The world’s beaches are being mined for sand for a variety of uses (aggregate in concrete, fill, beach renourishment). The practice is often very destructive and poorly managed (or unmanaged). This is a global phenomenon (Morocco, Caribbean Islands, India, South Africa and more). This theft of beach and dune sand is a direct cause of erosion along many shorelines. It is very damaging to the beach fauna and flora, ruinous to beach aesthetics, and frequently causes environmental damage to other coastal ecosystems associated with the beach such as wetlands.
Another major impact of beach sand mining is the loss of protection from storms surges associated with tropical cyclones and tsunamis. Some communities affected by the 2004 tsunami in the Indian Ocean had higher storm surges probably due to beach sand mining resulting in fatalities. Sometimes it is difficult to tell that a beach has been mined. Sand extraction becomes difficult to recognize as the beach readjusts to a new profile after a few storms. But historic accounts of beaches in the Caribbean often reveal that beaches have been narrowed considerably. Mining is particularly senseless in a time of rising sea level when sand is sorely needed as a storm energy buffer.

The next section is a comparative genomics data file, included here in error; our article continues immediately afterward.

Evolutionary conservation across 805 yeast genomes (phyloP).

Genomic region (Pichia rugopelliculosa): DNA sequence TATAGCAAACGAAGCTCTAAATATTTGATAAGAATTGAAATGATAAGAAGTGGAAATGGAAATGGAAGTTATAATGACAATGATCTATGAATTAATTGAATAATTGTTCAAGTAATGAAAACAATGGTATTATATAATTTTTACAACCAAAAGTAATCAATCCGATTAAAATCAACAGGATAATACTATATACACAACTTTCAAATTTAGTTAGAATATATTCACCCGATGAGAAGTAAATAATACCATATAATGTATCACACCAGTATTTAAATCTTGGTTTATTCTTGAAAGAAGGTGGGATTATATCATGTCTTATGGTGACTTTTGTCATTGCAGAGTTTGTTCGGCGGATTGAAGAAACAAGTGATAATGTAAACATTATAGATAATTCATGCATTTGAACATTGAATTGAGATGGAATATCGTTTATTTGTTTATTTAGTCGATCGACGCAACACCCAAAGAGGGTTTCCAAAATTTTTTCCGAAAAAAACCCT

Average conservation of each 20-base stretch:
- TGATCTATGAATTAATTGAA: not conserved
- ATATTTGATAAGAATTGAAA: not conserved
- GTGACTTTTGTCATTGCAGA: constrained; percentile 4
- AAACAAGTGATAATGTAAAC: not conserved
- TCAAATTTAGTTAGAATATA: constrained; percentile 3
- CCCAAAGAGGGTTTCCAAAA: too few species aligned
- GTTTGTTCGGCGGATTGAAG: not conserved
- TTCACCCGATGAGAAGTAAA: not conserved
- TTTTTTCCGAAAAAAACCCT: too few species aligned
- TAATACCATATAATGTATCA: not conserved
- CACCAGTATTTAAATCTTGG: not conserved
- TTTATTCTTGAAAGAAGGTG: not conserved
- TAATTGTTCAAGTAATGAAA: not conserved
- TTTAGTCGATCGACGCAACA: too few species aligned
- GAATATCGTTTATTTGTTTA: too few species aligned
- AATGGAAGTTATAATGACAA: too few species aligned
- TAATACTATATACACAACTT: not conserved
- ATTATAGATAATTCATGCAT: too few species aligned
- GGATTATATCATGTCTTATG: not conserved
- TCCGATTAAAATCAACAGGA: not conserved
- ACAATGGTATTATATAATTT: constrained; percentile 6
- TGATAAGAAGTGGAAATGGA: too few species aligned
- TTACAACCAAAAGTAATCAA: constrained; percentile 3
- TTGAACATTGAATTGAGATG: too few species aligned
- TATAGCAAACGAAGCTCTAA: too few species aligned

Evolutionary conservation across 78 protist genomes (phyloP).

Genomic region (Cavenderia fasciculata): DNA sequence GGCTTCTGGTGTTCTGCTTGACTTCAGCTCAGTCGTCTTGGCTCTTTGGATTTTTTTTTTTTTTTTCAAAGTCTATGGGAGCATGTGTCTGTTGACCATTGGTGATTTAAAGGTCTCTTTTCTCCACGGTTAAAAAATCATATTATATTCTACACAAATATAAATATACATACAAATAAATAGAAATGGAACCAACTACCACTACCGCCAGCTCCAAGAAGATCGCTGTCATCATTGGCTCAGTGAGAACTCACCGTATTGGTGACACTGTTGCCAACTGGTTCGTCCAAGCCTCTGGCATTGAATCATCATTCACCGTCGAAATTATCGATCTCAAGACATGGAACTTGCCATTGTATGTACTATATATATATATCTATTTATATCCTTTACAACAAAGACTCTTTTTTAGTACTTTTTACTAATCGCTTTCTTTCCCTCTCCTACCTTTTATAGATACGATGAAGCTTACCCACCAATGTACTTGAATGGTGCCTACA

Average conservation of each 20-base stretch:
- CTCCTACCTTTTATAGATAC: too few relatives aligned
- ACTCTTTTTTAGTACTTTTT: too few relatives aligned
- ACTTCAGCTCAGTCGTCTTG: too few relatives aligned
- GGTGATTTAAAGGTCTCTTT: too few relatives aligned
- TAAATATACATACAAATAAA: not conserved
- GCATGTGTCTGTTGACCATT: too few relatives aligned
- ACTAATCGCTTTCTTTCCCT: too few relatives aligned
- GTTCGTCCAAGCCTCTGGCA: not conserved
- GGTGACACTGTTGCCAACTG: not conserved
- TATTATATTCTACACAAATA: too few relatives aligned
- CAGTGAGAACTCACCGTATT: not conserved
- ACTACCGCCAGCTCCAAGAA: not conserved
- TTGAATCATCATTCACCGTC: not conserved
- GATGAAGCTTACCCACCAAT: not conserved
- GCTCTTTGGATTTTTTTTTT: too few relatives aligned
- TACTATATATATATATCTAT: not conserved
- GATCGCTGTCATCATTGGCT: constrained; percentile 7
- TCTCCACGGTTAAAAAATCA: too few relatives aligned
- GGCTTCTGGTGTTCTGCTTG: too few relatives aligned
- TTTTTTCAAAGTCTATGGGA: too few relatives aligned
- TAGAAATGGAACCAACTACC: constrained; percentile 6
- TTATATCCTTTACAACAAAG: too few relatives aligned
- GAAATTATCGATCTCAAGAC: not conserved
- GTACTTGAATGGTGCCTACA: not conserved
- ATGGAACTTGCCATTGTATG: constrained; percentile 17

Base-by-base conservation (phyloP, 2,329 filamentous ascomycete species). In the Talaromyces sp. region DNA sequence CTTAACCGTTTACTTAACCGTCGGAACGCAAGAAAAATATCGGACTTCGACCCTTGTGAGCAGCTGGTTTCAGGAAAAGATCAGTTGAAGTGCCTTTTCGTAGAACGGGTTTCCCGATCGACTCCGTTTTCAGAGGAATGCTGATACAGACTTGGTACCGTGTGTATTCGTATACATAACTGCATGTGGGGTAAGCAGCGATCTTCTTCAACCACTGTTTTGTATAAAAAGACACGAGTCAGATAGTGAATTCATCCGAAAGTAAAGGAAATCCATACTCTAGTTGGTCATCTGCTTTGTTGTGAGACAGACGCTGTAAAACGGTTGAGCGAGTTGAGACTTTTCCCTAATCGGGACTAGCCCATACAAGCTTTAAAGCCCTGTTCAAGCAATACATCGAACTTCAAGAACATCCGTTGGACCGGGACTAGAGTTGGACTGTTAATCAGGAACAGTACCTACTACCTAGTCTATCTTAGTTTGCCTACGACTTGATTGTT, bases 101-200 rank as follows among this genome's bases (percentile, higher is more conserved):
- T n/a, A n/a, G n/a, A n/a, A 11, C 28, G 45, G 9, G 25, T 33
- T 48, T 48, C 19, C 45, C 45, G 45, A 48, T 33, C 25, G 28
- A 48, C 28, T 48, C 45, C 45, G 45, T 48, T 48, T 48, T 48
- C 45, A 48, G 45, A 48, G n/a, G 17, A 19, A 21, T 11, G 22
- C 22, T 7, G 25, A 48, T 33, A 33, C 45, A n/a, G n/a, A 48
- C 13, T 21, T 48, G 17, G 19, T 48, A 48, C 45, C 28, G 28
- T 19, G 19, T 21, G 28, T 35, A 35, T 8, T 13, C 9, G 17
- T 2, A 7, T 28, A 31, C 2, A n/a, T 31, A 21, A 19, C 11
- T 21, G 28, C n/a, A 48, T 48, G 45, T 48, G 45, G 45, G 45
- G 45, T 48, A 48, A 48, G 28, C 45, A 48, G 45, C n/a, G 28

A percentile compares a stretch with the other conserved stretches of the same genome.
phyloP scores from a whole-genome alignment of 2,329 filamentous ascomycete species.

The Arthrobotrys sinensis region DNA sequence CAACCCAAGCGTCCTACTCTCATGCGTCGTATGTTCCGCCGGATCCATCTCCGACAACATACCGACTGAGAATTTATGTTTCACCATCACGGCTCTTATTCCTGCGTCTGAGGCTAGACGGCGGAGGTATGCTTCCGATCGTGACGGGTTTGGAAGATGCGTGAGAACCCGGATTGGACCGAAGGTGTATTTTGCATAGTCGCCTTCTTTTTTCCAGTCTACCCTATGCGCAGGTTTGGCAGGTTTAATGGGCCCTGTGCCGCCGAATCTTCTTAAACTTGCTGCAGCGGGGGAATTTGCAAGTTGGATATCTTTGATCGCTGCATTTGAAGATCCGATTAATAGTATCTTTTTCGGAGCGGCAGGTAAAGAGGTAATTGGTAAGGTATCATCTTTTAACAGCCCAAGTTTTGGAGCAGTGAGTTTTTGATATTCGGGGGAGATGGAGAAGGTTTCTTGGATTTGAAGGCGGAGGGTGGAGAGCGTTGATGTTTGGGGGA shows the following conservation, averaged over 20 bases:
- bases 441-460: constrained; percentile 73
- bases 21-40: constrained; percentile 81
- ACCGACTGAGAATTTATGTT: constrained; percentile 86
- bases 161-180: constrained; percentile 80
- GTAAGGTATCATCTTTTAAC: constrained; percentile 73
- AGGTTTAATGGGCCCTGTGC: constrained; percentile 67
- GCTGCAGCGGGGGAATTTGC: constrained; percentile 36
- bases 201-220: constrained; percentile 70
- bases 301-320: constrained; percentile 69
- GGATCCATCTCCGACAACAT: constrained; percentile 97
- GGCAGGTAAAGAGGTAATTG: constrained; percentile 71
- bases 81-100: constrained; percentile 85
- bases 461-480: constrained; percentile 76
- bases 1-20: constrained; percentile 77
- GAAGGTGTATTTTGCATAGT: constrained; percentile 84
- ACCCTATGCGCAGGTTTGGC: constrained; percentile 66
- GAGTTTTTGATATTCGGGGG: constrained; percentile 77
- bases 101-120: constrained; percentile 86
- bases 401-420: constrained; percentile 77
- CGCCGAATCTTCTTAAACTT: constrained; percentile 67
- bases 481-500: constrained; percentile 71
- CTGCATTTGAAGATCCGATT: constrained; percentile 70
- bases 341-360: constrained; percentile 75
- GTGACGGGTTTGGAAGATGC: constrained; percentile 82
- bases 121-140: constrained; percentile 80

Surfing in / Sand Mining
Sand could soon be sucked out of the Indian Ocean, in a 0.4 –1km strip off the Kenyan coastline. The extraction will take place from Likoni through Waa to Tiwi Area in Mombasa county – close to some of Kenya’s most prized beaches and the Diani-Chale National Marine Reserve.
With competition for space is intensifying around Africa’s coastal cities as urbanization gains momentum, ports are using dredged material and reclaiming land to expand container terminal capacity.
Asia’s mania for reclaiming land from the sea spawns mounting problems.
For some, concerns over the tourism threat Cuba poses to Miami have reached the granular level.
Sand isn’t just for beaches. The tiny grains show up in many products of the industrialized world: in the glass and concrete that build cities, in detergents and cosmetics that people use daily, and in the silicon chips and solar panels of advanced technology. But sand comes from rocks that take thousands of years to erode into fine particles, and humans are using it faster than they should.
Land reclamation in the South China Sea could be damaging irreplaceable reef ecosystems, threatening the food security of millions. It’s time for a treaty, says leading scientist.
Mining for beach sand minerals poses a threat to the economic and social fabric of fishing villages along Tamil Nadu’s coast.
Seven such coral reefs are being turned into islands, with harbors and landing strips by the Chinese military, and it is destroying a rich ecological network. “It’s the worst thing that has happened to coral reefs in our lifetime.”
At least 2.5 million metric tons of the country’s magnetite were shipped to China from almost five years of controversy-ridden blacksand mining operations in the province of Cagayan, government records showed.